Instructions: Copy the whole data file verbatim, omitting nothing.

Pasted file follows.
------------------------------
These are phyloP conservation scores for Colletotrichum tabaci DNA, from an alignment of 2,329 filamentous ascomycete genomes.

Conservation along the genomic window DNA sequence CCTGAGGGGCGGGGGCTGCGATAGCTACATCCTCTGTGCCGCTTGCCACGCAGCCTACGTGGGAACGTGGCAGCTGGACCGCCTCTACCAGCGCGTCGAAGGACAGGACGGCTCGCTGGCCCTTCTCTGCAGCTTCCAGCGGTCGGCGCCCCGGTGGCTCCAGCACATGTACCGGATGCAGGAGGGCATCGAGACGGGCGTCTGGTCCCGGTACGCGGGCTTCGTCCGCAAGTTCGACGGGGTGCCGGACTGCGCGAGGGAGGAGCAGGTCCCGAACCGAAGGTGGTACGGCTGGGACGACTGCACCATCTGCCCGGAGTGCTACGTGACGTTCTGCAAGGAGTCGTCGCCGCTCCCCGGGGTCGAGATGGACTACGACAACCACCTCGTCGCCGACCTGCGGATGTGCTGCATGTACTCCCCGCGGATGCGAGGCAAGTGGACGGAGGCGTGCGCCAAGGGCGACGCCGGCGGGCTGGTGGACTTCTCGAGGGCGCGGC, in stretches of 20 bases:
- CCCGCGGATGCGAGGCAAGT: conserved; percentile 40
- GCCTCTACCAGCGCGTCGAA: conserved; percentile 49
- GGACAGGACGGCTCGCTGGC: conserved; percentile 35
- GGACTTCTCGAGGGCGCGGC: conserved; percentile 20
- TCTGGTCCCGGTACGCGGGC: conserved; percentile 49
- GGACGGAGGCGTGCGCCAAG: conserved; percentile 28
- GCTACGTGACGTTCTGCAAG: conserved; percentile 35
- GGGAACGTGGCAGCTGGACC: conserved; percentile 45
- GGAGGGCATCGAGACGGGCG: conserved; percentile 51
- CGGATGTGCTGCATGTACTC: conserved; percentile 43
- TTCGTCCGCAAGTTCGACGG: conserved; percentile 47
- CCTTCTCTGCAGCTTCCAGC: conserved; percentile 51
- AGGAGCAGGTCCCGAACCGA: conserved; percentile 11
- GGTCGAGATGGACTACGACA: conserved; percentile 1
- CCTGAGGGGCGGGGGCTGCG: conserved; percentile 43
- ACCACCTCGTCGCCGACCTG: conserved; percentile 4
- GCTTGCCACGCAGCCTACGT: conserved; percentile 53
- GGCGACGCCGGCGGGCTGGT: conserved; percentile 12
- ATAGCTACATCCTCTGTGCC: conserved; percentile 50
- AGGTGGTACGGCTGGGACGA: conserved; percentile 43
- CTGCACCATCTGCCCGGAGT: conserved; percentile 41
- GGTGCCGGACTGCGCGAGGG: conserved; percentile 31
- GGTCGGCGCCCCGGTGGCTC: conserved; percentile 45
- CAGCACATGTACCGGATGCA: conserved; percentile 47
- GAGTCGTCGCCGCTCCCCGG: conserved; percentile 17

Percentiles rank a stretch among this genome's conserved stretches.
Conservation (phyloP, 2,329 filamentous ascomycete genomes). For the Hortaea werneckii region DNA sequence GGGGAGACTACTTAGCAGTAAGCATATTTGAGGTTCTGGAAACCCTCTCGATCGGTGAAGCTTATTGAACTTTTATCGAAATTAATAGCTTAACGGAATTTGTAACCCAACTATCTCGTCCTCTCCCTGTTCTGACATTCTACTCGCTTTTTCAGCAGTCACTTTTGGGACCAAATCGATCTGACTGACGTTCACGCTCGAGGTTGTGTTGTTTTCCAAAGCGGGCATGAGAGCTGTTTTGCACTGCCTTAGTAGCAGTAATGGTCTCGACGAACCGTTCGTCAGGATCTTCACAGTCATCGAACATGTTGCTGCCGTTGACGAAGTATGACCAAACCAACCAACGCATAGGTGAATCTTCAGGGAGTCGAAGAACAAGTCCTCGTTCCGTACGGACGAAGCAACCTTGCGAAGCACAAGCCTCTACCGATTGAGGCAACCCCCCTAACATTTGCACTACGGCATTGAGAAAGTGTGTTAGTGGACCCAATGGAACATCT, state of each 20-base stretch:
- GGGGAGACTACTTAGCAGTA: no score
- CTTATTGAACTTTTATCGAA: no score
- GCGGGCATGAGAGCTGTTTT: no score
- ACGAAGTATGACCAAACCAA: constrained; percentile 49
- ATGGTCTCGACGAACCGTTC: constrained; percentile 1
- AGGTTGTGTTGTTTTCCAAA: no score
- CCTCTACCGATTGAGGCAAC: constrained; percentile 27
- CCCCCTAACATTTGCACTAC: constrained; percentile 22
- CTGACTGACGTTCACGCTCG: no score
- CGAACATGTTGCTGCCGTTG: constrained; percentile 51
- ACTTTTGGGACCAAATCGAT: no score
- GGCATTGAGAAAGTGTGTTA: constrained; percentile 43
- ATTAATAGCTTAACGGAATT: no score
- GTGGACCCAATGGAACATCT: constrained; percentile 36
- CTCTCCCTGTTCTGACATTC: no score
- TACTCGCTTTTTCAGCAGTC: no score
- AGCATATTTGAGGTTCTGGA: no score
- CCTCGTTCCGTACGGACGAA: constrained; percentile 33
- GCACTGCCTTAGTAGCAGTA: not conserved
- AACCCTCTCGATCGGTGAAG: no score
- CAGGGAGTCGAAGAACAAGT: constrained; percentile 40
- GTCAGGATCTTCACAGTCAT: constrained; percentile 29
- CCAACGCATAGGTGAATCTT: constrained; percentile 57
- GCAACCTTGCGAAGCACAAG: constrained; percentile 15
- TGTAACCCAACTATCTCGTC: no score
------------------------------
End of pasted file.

These are phyloP conservation scores for Colletotrichum tabaci DNA, from an alignment of 2,329 filamentous ascomycete genomes.

Conservation along the genomic window DNA sequence CCTGAGGGGCGGGGGCTGCGATAGCTACATCCTCTGTGCCGCTTGCCACGCAGCCTACGTGGGAACGTGGCAGCTGGACCGCCTCTACCAGCGCGTCGAAGGACAGGACGGCTCGCTGGCCCTTCTCTGCAGCTTCCAGCGGTCGGCGCCCCGGTGGCTCCAGCACATGTACCGGATGCAGGAGGGCATCGAGACGGGCGTCTGGTCCCGGTACGCGGGCTTCGTCCGCAAGTTCGACGGGGTGCCGGACTGCGCGAGGGAGGAGCAGGTCCCGAACCGAAGGTGGTACGGCTGGGACGACTGCACCATCTGCCCGGAGTGCTACGTGACGTTCTGCAAGGAGTCGTCGCCGCTCCCCGGGGTCGAGATGGACTACGACAACCACCTCGTCGCCGACCTGCGGATGTGCTGCATGTACTCCCCGCGGATGCGAGGCAAGTGGACGGAGGCGTGCGCCAAGGGCGACGCCGGCGGGCTGGTGGACTTCTCGAGGGCGCGGC, in stretches of 20 bases:
- CCCGCGGATGCGAGGCAAGT: conserved; percentile 40
- GCCTCTACCAGCGCGTCGAA: conserved; percentile 49
- GGACAGGACGGCTCGCTGGC: conserved; percentile 35
- GGACTTCTCGAGGGCGCGGC: conserved; percentile 20
- TCTGGTCCCGGTACGCGGGC: conserved; percentile 49
- GGACGGAGGCGTGCGCCAAG: conserved; percentile 28
- GCTACGTGACGTTCTGCAAG: conserved; percentile 35
- GGGAACGTGGCAGCTGGACC: conserved; percentile 45
- GGAGGGCATCGAGACGGGCG: conserved; percentile 51
- CGGATGTGCTGCATGTACTC: conserved; percentile 43
- TTCGTCCGCAAGTTCGACGG: conserved; percentile 47
- CCTTCTCTGCAGCTTCCAGC: conserved; percentile 51
- AGGAGCAGGTCCCGAACCGA: conserved; percentile 11
- GGTCGAGATGGACTACGACA: conserved; percentile 1
- CCTGAGGGGCGGGGGCTGCG: conserved; percentile 43
- ACCACCTCGTCGCCGACCTG: conserved; percentile 4
- GCTTGCCACGCAGCCTACGT: conserved; percentile 53
- GGCGACGCCGGCGGGCTGGT: conserved; percentile 12
- ATAGCTACATCCTCTGTGCC: conserved; percentile 50
- AGGTGGTACGGCTGGGACGA: conserved; percentile 43
- CTGCACCATCTGCCCGGAGT: conserved; percentile 41
- GGTGCCGGACTGCGCGAGGG: conserved; percentile 31
- GGTCGGCGCCCCGGTGGCTC: conserved; percentile 45
- CAGCACATGTACCGGATGCA: conserved; percentile 47
- GAGTCGTCGCCGCTCCCCGG: conserved; percentile 17

Percentiles rank a stretch among this genome's conserved stretches.
Conservation (phyloP, 2,329 filamentous ascomycete genomes). For the Hortaea werneckii region DNA sequence GGGGAGACTACTTAGCAGTAAGCATATTTGAGGTTCTGGAAACCCTCTCGATCGGTGAAGCTTATTGAACTTTTATCGAAATTAATAGCTTAACGGAATTTGTAACCCAACTATCTCGTCCTCTCCCTGTTCTGACATTCTACTCGCTTTTTCAGCAGTCACTTTTGGGACCAAATCGATCTGACTGACGTTCACGCTCGAGGTTGTGTTGTTTTCCAAAGCGGGCATGAGAGCTGTTTTGCACTGCCTTAGTAGCAGTAATGGTCTCGACGAACCGTTCGTCAGGATCTTCACAGTCATCGAACATGTTGCTGCCGTTGACGAAGTATGACCAAACCAACCAACGCATAGGTGAATCTTCAGGGAGTCGAAGAACAAGTCCTCGTTCCGTACGGACGAAGCAACCTTGCGAAGCACAAGCCTCTACCGATTGAGGCAACCCCCCTAACATTTGCACTACGGCATTGAGAAAGTGTGTTAGTGGACCCAATGGAACATCT, state of each 20-base stretch:
- GGGGAGACTACTTAGCAGTA: no score
- CTTATTGAACTTTTATCGAA: no score
- GCGGGCATGAGAGCTGTTTT: no score
- ACGAAGTATGACCAAACCAA: constrained; percentile 49
- ATGGTCTCGACGAACCGTTC: constrained; percentile 1
- AGGTTGTGTTGTTTTCCAAA: no score
- CCTCTACCGATTGAGGCAAC: constrained; percentile 27
- CCCCCTAACATTTGCACTAC: constrained; percentile 22
- CTGACTGACGTTCACGCTCG: no score
- CGAACATGTTGCTGCCGTTG: constrained; percentile 51
- ACTTTTGGGACCAAATCGAT: no score
- GGCATTGAGAAAGTGTGTTA: constrained; percentile 43
- ATTAATAGCTTAACGGAATT: no score
- GTGGACCCAATGGAACATCT: constrained; percentile 36
- CTCTCCCTGTTCTGACATTC: no score
- TACTCGCTTTTTCAGCAGTC: no score
- AGCATATTTGAGGTTCTGGA: no score
- CCTCGTTCCGTACGGACGAA: constrained; percentile 33
- GCACTGCCTTAGTAGCAGTA: not conserved
- AACCCTCTCGATCGGTGAAG: no score
- CAGGGAGTCGAAGAACAAGT: constrained; percentile 40
- GTCAGGATCTTCACAGTCAT: constrained; percentile 29
- CCAACGCATAGGTGAATCTT: constrained; percentile 57
- GCAACCTTGCGAAGCACAAG: constrained; percentile 15
- TGTAACCCAACTATCTCGTC: no score